After that question we asked if there were any particular challenges in keeping things historically accurate since this is very much a period piece. Marc said, “We did a lot of research and the idea was going back to the mid Twenties when Pooh was created and Christopher Robin played with him and then pick up the movie with the last Milne book and Christopher gets sent to boarding school. Then the film ends in post war 1949. The interesting thing is the early Fifties was actually a time and in England when people had paid vacation. That all sort of aligned with our storytelling of Winslow Luggage. When he brings up this idea of it’s important for people to do nothing and we take a vacation and sort of enjoy that.”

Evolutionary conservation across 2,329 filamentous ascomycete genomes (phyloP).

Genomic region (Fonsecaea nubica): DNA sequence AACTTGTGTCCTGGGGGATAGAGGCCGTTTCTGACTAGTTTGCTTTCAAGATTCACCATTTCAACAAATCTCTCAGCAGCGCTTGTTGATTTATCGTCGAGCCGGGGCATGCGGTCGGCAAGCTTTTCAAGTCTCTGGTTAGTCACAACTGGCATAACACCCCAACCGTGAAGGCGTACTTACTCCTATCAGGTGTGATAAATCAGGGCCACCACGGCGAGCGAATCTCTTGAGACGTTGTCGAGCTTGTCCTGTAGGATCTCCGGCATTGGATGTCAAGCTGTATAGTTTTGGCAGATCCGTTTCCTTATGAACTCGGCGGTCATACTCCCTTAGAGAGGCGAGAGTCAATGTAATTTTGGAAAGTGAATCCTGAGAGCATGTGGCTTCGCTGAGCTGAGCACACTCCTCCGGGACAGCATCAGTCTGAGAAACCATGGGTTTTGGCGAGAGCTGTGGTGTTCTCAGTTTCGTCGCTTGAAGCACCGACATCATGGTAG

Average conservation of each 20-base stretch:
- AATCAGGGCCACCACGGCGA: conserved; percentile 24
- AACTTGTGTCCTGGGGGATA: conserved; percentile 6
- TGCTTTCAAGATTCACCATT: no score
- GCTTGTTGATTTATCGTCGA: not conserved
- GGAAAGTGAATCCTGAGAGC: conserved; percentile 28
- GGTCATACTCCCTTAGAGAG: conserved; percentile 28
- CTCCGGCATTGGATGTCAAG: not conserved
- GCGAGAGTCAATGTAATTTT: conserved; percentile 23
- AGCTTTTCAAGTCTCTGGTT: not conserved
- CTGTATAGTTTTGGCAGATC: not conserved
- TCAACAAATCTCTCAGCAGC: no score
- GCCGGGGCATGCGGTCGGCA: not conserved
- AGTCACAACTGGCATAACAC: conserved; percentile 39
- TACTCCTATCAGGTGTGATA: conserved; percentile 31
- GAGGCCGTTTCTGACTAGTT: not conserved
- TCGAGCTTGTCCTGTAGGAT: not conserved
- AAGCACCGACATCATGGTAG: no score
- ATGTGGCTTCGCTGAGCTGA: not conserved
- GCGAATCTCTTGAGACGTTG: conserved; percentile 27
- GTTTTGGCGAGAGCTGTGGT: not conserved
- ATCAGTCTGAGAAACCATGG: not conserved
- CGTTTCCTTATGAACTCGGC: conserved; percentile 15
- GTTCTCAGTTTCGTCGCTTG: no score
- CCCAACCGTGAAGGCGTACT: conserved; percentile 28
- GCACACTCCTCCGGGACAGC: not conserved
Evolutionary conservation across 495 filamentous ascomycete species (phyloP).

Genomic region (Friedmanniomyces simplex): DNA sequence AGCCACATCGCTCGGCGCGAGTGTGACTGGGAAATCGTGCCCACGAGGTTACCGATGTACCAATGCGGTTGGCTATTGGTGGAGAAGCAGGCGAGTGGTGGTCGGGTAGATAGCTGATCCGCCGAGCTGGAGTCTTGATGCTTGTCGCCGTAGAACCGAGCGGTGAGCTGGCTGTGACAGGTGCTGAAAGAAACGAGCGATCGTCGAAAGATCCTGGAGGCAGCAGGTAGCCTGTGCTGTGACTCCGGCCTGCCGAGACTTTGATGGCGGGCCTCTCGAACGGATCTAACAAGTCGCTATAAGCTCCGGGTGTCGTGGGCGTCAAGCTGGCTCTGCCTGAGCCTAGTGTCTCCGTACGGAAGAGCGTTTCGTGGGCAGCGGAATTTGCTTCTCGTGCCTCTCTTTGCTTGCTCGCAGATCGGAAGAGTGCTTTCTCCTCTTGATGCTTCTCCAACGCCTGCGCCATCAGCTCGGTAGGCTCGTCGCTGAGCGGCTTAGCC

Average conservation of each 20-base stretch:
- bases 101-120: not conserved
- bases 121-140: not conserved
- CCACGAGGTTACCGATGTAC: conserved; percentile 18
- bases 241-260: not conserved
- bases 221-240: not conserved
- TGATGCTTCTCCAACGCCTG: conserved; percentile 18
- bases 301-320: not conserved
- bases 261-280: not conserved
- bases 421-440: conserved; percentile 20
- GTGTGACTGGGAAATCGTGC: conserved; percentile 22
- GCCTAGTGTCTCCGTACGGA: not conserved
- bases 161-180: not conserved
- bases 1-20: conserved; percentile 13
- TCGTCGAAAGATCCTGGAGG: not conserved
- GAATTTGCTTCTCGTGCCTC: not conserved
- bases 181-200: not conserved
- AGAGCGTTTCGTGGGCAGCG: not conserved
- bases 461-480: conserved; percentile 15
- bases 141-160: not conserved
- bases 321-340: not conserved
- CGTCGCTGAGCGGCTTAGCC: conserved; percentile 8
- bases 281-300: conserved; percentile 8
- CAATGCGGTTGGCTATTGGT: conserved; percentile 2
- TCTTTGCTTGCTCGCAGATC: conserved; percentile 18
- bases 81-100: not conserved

A question was asked about the strong symbolism found within the movie. Marc said, “I like metaphors in general. Obviously, when the daughter leaves the drawing for him and when she finds his drawings. She say, “I didn’t realize you could draw.” Later when he hits the table and then the honey falls down, the honey is supposed to then wake up Pooh. Ultimately, when he [Christopher Robin] sees the drawings, that’s when they come back in is consciousness and that’s when the animals come alive again.